Discovered in 2008 to the south of Sardinia at a depth of 1,025 metres, the wreck of the battleship Danton was chosen to be the subject of an innovative archaeological operation.
Built in Brest and launched in 1909, the Danton was 146 metres in length, 26 metres in the beam and carried a crew of 910 men. On 19 March 1917 she was holed by two torpedoes fired from the German U-boat U64 and sank in less than an hour, taking with her almost 300 seamen trapped in her 19,000 tonnes of steel.
This iconic event of the First World War was an ideal subject for archaeologists to research and popularize: the circumstances of the sinking, the exemplary behaviour of the crew under the leadership of post captain Joseph Delage who, along with his officers, refused to abandon ship, the conditions of the ship’s conservation, miraculously sitting upright on the seabed, and the quality of the archives held by France’s Ministry of Defence.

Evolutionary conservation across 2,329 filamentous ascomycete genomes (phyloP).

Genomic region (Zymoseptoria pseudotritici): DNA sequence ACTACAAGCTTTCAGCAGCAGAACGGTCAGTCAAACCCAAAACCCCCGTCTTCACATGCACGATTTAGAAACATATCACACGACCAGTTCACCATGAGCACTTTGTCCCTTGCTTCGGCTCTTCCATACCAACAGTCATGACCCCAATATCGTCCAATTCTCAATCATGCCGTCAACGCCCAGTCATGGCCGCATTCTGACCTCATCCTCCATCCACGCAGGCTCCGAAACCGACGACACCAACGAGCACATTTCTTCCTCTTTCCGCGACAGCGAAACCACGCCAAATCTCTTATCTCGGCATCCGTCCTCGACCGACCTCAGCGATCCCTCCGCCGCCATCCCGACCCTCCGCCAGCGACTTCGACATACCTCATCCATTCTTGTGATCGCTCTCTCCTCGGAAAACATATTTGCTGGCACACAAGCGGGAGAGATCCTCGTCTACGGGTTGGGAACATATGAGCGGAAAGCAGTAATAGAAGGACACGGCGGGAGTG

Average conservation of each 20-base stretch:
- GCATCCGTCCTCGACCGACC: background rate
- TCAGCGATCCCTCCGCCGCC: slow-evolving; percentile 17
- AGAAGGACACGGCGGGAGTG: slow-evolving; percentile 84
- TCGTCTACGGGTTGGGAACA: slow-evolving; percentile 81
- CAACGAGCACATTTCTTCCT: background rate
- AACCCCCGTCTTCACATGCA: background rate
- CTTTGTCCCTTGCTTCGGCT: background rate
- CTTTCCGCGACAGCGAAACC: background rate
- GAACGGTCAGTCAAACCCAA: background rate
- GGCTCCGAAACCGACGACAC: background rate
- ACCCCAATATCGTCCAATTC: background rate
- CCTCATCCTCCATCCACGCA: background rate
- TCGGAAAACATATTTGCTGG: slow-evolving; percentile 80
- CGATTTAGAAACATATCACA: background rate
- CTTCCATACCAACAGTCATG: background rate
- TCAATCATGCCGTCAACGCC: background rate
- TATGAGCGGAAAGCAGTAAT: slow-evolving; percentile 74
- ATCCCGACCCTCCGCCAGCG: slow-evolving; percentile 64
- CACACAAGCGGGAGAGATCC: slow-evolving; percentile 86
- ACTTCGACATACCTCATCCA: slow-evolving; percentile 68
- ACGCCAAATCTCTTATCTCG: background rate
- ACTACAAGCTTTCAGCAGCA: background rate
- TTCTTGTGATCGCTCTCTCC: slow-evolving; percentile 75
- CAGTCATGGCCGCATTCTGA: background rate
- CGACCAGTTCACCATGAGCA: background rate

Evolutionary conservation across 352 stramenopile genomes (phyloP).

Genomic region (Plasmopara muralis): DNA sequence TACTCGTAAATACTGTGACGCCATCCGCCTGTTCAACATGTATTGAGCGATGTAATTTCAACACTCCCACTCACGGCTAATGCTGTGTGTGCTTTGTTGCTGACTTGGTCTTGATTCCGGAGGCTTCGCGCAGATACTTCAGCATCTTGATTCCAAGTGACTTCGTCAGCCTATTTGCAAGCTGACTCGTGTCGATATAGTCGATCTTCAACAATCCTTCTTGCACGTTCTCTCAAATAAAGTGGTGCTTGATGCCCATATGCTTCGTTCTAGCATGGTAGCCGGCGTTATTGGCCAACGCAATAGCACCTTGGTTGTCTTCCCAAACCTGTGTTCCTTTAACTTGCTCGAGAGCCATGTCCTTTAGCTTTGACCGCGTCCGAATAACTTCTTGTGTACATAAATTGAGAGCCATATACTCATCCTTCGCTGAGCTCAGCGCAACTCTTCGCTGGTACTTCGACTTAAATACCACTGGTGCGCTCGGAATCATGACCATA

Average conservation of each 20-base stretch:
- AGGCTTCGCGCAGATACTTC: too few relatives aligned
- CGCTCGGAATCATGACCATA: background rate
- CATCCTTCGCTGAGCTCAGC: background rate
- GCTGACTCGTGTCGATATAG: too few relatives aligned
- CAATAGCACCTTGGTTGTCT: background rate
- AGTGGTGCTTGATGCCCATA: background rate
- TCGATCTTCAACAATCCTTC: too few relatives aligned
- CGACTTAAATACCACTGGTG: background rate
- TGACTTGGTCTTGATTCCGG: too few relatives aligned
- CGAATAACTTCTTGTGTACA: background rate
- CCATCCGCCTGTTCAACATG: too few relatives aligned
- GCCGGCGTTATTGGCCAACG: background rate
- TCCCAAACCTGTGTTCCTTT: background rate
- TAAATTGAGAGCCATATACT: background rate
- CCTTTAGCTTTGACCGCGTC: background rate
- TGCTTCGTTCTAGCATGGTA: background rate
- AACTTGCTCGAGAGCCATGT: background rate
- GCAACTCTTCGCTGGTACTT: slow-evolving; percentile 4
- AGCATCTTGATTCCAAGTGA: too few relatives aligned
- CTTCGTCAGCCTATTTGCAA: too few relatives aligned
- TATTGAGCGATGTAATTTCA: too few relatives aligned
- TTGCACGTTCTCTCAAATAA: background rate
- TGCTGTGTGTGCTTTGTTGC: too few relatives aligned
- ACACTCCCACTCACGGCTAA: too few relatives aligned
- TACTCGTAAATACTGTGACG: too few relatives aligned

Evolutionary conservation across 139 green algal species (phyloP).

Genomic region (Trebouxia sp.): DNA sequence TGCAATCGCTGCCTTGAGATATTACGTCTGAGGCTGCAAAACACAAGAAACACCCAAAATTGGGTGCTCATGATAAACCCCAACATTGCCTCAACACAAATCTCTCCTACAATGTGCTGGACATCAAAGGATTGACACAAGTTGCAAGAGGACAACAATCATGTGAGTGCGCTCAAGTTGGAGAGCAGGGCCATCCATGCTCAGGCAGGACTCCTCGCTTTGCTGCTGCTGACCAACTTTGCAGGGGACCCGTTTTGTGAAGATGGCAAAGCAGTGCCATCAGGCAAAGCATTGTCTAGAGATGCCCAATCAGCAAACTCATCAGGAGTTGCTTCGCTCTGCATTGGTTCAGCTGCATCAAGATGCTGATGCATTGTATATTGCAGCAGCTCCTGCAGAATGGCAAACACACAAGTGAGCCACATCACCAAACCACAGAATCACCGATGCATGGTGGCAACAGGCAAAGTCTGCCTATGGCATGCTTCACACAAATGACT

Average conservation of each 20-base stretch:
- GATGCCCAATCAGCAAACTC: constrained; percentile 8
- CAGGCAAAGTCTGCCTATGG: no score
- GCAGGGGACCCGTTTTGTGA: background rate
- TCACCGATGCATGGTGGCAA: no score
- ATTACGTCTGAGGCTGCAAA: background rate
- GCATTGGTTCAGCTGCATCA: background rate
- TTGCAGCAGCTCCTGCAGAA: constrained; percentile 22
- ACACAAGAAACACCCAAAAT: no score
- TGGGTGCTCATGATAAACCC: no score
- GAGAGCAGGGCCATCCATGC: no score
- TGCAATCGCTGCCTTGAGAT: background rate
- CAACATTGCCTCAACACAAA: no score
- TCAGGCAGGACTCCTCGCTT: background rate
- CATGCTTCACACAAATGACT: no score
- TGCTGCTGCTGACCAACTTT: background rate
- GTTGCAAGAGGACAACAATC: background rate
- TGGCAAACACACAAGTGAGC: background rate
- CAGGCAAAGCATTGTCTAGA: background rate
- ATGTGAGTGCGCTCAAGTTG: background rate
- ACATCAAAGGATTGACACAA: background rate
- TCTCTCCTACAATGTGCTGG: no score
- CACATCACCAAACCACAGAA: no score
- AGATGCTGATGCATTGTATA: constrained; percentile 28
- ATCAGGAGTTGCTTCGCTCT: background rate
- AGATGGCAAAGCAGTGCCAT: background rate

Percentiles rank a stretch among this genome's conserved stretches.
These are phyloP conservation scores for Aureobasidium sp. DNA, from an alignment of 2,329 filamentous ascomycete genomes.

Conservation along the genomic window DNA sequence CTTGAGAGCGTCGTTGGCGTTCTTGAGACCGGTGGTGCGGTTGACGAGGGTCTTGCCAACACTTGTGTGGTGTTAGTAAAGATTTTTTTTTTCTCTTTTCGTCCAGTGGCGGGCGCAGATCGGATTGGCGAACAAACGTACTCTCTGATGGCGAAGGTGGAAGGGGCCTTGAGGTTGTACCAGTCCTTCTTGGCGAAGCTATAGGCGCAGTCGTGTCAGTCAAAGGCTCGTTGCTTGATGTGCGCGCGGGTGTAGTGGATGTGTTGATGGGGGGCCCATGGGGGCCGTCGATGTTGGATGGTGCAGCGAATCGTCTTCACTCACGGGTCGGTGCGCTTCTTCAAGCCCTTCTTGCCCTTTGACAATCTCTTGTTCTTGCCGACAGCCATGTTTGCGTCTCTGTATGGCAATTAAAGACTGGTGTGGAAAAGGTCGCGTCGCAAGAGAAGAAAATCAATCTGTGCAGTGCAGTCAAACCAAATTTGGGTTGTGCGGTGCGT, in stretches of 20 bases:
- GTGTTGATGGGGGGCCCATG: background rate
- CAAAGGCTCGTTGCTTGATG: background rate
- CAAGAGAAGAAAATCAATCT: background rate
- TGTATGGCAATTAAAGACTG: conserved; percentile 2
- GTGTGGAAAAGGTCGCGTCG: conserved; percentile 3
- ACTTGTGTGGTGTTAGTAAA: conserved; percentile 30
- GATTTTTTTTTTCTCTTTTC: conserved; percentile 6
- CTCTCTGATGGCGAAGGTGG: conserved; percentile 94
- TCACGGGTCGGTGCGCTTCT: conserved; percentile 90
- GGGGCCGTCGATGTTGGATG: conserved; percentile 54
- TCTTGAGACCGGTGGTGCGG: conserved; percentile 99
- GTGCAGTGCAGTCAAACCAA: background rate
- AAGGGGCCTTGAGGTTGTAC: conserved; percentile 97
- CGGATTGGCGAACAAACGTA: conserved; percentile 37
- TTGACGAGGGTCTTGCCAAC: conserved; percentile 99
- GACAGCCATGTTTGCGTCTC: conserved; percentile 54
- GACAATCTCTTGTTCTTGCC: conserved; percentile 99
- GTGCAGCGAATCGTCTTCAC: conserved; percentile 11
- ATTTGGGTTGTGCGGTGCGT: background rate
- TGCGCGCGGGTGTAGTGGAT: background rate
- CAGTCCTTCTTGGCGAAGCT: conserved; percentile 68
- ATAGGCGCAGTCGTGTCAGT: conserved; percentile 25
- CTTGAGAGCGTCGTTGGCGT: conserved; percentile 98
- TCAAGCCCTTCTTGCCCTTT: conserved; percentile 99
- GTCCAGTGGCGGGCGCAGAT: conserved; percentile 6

A digital construction set
Research carried out from 2009 to 2016, under the direction of Michel L’Hour (DRASSM), began in the archives before heading out to sea for two video and photographic surveys of the site. The result was a 3D reconstruction and virtual tour of the wreck founded on 42,000 images and 27 videos.
Operations at sea took place in 2015/16 and deployed, from the André Malraux, an ROV equipped with two floodlights of 250,000 lumens each which were specially built for DRASSM’s activities at extreme depths.
The 3D modelling of the Danton was developed as part of a cooperation programme involving DRASSM, the LIRMM, Ipso Facto and Dassault Systèmes 3D. It was supported by UNESCO.